|Publication number||US7772576 B2|
|Application number||US 12/150,207|
|Publication date||Aug 10, 2010|
|Filing date||Apr 24, 2008|
|Priority date||Jun 22, 2001|
|Also published as||US7378670, US20030038252, US20080203330|
|Publication number||12150207, 150207, US 7772576 B2, US 7772576B2, US-B2-7772576, US7772576 B2, US7772576B2|
|Inventors||Cornel Danciu, Thomas Abels, Brian Good|
|Original Assignee||Toyo Tanso Co., Ltd.|
|Export Citation||BiBTeX, EndNote, RefMan|
|Patent Citations (13), Non-Patent Citations (7), Classifications (15), Legal Events (2)|
|External Links: USPTO, USPTO Assignment, Espacenet|
The present application is a continuation of U.S. application Ser. No. 10/177,970, filed Jun. 21, 2002, now U.S. Pat. No. 7,378,670 which claims the benefit of U.S. Provisional Application No. 60/300,313, filed Jun. 22, 2001. U.S. application Ser. Nos. 10/177,970 and 60/300,313 are incorporated herein by reference.
The present invention generally concerns a shielding assembly for use in a semiconductor manufacturing apparatus, such as an ion implantation apparatus.
Ion implantation devices are used in semiconductor manufacturing to introduce dopants into semiconductor wafers. Generally, an ion implantation device includes an ion source that generates charged dopant particles and an extraction electrode that extracts the particles from the ion source and initiates an ion beam along a beam path toward a target (e.g., a semiconductor wafer). Downstream of the extraction electrode, the ion beam passes through a mass analyzing chamber, which selectively separates components from the ion beam so that only ions of the desired mass are directed toward the target. The mass analyzing chamber typically is fluidly connected to a vacuum pump for establishing a sub-atmospheric pressure inside the chamber. From the mass analyzing chamber, the ion beam passes through an accelerator for accelerating the ions into a target chamber, wherein the ions are implanted into the target.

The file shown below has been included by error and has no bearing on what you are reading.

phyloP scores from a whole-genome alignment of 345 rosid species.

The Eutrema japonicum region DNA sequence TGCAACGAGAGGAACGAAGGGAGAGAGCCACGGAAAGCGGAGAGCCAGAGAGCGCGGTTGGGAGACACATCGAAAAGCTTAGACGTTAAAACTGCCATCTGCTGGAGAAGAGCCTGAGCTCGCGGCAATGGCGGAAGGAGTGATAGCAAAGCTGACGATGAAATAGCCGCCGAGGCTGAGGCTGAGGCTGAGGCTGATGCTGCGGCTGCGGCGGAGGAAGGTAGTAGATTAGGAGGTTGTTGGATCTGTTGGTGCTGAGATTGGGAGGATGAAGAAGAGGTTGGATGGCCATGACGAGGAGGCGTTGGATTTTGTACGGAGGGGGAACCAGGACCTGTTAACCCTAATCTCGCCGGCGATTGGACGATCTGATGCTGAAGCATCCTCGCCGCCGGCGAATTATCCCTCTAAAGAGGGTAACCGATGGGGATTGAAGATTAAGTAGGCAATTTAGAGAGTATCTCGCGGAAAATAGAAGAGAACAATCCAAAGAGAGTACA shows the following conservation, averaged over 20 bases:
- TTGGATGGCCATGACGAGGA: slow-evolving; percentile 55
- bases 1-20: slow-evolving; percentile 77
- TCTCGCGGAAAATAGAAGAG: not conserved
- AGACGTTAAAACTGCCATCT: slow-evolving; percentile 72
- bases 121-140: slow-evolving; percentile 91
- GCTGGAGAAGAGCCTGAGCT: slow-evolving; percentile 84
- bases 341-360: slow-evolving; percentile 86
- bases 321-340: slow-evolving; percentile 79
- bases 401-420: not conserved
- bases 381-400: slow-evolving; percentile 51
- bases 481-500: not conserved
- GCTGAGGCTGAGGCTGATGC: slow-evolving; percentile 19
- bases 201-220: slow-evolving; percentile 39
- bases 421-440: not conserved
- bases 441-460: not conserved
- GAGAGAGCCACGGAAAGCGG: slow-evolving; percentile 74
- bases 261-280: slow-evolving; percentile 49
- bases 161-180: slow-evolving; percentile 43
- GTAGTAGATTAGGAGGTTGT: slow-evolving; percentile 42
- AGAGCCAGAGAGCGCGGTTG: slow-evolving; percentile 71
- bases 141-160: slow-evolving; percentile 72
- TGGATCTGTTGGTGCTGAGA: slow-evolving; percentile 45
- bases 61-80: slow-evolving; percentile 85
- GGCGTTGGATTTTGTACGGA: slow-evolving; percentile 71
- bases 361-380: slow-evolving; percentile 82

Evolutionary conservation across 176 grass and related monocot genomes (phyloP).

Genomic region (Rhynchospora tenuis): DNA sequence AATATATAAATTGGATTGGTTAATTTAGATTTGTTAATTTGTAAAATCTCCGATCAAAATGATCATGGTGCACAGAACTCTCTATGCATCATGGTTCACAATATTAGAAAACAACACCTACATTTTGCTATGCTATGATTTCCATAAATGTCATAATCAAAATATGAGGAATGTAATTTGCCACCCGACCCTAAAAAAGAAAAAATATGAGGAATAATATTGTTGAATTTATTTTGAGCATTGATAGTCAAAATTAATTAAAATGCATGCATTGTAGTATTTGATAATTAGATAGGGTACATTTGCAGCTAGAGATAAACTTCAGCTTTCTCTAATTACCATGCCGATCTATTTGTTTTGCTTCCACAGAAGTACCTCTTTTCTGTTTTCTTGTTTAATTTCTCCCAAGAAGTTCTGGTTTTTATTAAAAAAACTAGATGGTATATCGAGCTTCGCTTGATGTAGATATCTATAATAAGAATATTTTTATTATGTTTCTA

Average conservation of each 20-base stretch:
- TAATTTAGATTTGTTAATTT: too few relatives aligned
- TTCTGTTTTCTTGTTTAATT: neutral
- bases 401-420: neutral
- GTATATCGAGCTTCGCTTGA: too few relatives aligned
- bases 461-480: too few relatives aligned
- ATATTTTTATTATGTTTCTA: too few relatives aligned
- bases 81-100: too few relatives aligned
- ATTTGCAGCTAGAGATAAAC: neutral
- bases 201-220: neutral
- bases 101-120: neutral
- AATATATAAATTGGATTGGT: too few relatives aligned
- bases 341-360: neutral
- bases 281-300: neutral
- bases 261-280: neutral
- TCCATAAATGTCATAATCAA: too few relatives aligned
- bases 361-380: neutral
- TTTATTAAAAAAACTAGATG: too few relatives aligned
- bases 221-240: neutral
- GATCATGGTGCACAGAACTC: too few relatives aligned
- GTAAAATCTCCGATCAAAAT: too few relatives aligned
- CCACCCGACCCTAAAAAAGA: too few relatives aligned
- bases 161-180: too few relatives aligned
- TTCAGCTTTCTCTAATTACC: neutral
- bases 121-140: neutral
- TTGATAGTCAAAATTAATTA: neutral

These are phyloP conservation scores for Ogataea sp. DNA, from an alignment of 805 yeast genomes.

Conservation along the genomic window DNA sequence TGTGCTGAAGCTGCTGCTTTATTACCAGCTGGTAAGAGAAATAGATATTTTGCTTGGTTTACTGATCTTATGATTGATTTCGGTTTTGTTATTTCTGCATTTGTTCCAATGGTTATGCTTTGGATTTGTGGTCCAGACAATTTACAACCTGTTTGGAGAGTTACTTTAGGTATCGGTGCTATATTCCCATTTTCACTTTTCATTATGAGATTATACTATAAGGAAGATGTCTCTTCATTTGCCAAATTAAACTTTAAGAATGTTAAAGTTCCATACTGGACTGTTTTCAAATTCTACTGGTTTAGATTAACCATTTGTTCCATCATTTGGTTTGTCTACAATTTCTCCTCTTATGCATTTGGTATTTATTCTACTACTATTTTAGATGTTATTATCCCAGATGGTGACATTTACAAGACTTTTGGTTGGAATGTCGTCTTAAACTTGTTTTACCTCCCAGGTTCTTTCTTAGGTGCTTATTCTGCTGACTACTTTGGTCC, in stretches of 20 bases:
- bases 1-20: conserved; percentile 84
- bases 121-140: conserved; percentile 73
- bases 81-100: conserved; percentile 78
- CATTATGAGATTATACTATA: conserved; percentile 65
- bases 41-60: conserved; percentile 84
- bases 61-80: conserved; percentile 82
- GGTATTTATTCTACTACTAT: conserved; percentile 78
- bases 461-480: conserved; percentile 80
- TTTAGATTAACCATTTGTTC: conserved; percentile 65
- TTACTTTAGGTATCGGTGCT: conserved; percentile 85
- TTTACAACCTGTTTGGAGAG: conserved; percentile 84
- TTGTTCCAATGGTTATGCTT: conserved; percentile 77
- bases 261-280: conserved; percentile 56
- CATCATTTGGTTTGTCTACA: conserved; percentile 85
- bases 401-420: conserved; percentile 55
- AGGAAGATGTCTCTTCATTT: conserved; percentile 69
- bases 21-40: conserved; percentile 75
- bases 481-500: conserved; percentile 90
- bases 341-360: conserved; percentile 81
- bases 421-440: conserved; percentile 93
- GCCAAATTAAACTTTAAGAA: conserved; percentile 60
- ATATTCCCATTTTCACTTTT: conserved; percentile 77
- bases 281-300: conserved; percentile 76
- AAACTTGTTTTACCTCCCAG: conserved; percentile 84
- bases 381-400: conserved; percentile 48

Ion implantation devices are complex and expensive to operate and maintain. A particular problem in the use of ion implantation devices is that impurities generated during the doping process accumulate on the internal surfaces of the device, and especially the internal surfaces of the mass analyzing chamber. Consequently, the internal surfaces of the ion implantation device, typically made of metallic materials, such as stainless steel or aluminum, must be cleaned on a regular basis to ensure that the device operates within specified parameters. Typically, the internal surfaces are manually cleaned with hydrogen peroxide or other suitable solvents. However, the process of manually cleaning the internal surfaces of the device is time consuming and difficult due to the small spaces within the device and lack of access to the surfaces requiring such cleaning.